Radiohead’s meanwhile is modelled as tapestry of sound, more like an ambient tune. To me there is nothing that would stick. I’m a fan of most of Radiohead’s early œuvre and I think there are easily five or six songs that would be vastly superior to this. If you like it, fine. But even you must admit that this would have been a niche song for a mainstream Bond film and would hardly have met with undivided applause.
Overall, I’m disappointed both Smith and Yorke didn’t hand in something better.
What does meet with undivided applause? The Smith tune is crap, the Radiohead one is better.
‘Shaddup a Your Face’ is a catchy ear worm, that doesn’t make it a better song than ‘All Time High’ or whatever. I don’t get this weird insistence from everyone that a catchy tune = a good song or score.
What defines great songs? Blimey, I wouldn’t know…
Of course you’re right, there are the nasty tunes that wind themselves into the mind, uninvited, unwelcome. Peanut Butter Jelly Time comes to mind, an aggressive loop Write or Die uses to kick people off their behinds. Once you heard it you never want to hear it again.
I’m also all for experimenting, going into previously uncharted territory, development, evolvement. But that doesn’t mean we can altogether ignore acceptability with the majority of the audience. Artistic freedom doesn’t exist in a vacuum, least of all when a Bond main title song is concerned. That may challenge, may provoke.
But in the end it has to convince. Radiohead’s didn’t. That may not be fair or to our liking. But it’s the only real benchmark we’ve got.
I agree about TWOTW being a good song done badly. I think if it’d had a little more pace and drive, it could’ve been really effective. As arranged and performed, it seems dreary and almost as boring as All Time High. IMO, of course.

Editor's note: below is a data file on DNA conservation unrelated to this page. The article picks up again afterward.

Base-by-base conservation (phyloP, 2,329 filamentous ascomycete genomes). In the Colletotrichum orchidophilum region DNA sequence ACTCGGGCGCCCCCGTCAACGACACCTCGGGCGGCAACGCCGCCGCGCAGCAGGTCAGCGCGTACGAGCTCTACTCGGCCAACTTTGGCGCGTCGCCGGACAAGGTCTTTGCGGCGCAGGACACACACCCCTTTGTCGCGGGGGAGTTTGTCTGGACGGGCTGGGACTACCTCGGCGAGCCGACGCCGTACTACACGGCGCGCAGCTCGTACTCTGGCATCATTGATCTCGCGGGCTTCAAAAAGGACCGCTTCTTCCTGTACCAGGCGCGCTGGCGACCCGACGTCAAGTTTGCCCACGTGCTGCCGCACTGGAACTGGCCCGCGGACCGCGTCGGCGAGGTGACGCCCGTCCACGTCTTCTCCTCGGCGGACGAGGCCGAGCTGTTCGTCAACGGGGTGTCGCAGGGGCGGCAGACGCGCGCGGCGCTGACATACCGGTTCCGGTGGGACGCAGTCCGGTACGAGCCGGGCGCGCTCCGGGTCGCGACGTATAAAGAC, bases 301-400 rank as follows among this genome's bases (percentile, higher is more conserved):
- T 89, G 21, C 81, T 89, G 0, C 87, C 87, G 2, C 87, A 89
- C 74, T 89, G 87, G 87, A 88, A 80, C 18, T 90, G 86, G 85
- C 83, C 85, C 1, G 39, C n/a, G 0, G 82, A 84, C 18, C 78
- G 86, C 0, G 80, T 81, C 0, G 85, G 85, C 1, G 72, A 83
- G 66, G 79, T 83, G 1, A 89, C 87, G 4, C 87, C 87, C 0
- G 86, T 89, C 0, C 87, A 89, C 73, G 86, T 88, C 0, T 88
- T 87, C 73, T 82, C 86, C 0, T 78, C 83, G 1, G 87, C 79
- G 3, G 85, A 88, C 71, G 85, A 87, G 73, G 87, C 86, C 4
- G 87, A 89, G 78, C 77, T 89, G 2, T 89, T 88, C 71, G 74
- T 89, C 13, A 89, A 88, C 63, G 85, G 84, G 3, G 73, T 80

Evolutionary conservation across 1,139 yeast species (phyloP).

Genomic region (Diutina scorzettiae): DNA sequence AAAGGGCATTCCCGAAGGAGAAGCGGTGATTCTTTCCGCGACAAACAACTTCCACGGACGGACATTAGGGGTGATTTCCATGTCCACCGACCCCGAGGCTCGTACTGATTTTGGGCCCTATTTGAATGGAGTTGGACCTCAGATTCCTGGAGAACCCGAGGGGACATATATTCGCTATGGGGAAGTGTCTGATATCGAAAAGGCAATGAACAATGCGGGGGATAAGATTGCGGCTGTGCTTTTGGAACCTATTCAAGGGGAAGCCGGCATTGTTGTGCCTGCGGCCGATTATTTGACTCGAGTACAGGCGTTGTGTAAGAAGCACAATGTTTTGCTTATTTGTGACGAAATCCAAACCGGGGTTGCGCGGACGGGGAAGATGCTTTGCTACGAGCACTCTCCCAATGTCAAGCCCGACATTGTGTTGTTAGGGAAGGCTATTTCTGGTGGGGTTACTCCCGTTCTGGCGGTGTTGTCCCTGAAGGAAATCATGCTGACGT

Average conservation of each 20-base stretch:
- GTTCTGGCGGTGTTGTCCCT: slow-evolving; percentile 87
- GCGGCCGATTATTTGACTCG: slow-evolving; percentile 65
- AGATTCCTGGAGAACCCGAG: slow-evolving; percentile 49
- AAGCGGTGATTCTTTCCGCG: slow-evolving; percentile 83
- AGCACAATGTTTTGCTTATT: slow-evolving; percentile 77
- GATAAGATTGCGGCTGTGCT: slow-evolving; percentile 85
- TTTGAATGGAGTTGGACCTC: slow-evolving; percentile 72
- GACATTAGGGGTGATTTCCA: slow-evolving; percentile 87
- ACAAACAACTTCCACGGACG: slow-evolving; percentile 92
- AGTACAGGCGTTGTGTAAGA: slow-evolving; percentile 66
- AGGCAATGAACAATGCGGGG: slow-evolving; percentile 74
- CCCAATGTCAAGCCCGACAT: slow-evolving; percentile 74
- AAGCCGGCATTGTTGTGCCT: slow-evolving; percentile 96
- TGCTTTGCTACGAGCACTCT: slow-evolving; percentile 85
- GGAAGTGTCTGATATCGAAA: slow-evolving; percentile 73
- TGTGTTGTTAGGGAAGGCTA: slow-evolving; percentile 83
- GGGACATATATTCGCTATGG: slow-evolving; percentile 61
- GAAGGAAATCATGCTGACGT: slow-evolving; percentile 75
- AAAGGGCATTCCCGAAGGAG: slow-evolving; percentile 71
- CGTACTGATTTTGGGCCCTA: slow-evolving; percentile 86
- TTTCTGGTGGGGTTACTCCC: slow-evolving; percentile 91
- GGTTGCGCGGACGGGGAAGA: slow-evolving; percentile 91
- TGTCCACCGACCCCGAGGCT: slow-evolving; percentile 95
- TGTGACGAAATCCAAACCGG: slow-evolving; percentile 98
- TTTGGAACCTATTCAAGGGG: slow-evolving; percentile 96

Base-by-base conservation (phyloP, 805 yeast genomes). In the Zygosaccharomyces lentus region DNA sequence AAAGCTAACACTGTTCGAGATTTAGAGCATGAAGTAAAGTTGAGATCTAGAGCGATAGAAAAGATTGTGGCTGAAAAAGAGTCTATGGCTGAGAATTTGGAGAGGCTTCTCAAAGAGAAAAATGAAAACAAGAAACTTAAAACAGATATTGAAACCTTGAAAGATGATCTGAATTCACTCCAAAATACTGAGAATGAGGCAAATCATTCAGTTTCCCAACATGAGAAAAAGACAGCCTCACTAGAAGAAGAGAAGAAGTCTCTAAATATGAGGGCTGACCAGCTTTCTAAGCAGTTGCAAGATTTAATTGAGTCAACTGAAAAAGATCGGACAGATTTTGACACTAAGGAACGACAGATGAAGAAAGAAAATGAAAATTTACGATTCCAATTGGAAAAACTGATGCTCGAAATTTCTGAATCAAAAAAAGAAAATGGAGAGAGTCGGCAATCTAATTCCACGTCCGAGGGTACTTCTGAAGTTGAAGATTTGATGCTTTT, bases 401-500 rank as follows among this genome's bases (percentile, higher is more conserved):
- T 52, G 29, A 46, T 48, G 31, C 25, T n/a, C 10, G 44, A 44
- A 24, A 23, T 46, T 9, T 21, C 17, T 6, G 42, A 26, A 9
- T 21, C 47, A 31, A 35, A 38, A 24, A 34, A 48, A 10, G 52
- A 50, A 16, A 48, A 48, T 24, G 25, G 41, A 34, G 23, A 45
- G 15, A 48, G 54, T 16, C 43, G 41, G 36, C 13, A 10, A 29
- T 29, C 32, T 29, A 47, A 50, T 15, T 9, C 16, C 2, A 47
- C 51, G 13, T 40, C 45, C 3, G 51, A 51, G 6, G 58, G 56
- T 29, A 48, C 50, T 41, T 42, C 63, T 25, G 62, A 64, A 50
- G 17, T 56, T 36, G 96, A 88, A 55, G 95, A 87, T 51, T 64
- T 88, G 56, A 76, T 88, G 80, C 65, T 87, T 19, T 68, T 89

Not that I’m any kind of expert on music, obviously. But I would have thought if Smith had invested more than his 15 minutes - or whatever it was, I forget - and if maybe this had been a team effort with a considerably stronger voice as interpret, then this could have been outstanding.
“Big, Brass, Bold and makes you take notice” was what I’ll always remember from an interview with Barry. YKMN had that “slap in the face” punch in it’s opening chords and the melody lent itself to an accompanying orchestration. It’s been stated repeatedly, so I’ll just keep saying it…
Dame Shirley. One more time for the 25th with Arnold back.
Just for context, When Radiohead released Spectre they said:
"“Last year we were asked to write a tune for Bond movie Spectre. Yes we were. It didn’t work out … but became something of our own which we love very much.”
and Johnny Greenwood (guitarist/string arranger) said: "It wasn’t right for the film, what we did. So we thought, “Great! Then it’s ours. We can finish it how it’s meant to be and we can release it.”
So basically, the version we’re hearing was worked on post rejection and is in Radiohead’s pure vision, not the way it would have sounded exactly in film
Thanks for that context, much appreciated. This perhaps explains to some extent how the tune does not seem exactly tailored to Bond main titles.
I find it works really well on the main titles. But then years back I always kind of dreamed that something as evocative as Lovely Head by Goldfrapp could be on the titles of a Bond.
Interesting. I just wonder why they still used lyrics about “Spectre” then.